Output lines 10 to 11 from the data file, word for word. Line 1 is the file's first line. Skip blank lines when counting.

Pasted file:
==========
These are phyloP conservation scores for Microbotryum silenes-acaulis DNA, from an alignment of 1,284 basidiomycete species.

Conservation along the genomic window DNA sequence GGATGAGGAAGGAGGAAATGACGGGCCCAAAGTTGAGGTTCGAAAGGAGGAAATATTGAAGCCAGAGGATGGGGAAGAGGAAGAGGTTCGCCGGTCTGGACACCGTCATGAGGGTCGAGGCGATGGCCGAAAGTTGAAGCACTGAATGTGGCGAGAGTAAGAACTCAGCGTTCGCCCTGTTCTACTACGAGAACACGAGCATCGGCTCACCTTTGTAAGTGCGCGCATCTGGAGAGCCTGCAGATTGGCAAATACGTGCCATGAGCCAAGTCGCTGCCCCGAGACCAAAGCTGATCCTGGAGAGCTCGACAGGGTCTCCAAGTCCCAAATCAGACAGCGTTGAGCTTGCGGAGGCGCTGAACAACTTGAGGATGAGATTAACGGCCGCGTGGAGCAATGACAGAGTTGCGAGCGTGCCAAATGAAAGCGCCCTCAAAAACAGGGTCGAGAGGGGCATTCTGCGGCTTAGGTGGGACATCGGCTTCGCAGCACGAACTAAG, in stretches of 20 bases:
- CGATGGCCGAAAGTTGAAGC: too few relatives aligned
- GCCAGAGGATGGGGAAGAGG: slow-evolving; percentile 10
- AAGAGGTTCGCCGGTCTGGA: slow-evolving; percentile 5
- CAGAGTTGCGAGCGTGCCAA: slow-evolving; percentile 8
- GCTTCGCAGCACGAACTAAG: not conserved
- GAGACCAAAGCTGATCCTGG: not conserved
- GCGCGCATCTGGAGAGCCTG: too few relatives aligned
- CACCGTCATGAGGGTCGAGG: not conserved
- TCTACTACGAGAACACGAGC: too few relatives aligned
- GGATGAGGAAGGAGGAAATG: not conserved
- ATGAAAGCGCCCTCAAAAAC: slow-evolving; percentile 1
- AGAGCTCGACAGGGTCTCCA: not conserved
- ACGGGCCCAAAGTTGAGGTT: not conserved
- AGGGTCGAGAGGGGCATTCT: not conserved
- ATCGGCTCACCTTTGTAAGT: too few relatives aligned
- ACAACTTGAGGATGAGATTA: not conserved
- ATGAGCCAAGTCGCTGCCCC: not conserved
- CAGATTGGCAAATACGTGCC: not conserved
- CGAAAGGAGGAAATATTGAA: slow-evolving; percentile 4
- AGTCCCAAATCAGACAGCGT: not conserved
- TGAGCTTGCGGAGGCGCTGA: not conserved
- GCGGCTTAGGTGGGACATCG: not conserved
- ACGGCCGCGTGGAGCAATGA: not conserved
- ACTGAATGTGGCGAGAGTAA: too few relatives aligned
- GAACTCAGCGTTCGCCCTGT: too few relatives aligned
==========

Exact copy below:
- CACCGTCATGAGGGTCGAGG: not conserved
- TCTACTACGAGAACACGAGC: too few relatives aligned